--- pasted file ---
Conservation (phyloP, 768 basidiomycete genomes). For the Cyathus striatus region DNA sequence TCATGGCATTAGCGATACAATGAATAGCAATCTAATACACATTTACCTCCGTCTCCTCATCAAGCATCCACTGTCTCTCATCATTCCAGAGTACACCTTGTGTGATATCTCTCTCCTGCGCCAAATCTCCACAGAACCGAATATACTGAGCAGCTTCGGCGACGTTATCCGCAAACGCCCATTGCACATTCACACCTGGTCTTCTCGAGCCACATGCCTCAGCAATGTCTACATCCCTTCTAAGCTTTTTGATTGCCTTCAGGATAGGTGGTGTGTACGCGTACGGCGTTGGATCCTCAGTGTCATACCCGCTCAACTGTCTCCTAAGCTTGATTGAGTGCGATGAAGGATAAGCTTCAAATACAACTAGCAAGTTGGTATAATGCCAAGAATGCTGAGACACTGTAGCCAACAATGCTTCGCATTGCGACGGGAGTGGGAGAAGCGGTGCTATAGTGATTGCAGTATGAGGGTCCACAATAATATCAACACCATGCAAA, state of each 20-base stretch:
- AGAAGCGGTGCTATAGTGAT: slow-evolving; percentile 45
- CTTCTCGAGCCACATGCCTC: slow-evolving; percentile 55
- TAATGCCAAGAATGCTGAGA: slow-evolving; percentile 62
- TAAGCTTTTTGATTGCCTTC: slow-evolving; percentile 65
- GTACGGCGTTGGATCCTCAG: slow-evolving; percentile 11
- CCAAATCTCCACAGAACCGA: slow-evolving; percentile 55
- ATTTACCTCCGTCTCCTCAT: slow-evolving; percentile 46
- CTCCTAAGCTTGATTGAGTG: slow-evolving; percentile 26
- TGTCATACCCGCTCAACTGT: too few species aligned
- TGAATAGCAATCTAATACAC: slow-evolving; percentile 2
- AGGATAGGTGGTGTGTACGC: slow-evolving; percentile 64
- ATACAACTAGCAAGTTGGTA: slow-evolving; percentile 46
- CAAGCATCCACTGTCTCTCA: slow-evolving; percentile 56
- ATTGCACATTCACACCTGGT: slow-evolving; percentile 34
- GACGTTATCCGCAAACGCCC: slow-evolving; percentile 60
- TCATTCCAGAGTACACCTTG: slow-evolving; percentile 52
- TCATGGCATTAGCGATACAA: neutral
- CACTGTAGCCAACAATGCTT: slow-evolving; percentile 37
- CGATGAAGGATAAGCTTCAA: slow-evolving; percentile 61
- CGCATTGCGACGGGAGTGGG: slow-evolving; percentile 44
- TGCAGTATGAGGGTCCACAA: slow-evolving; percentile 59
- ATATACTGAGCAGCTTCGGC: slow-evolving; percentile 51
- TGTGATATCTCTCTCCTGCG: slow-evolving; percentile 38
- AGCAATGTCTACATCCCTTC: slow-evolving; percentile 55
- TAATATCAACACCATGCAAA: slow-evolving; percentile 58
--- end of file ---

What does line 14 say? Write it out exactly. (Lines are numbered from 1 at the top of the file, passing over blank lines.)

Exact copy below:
- CAAGCATCCACTGTCTCTCA: slow-evolving; percentile 56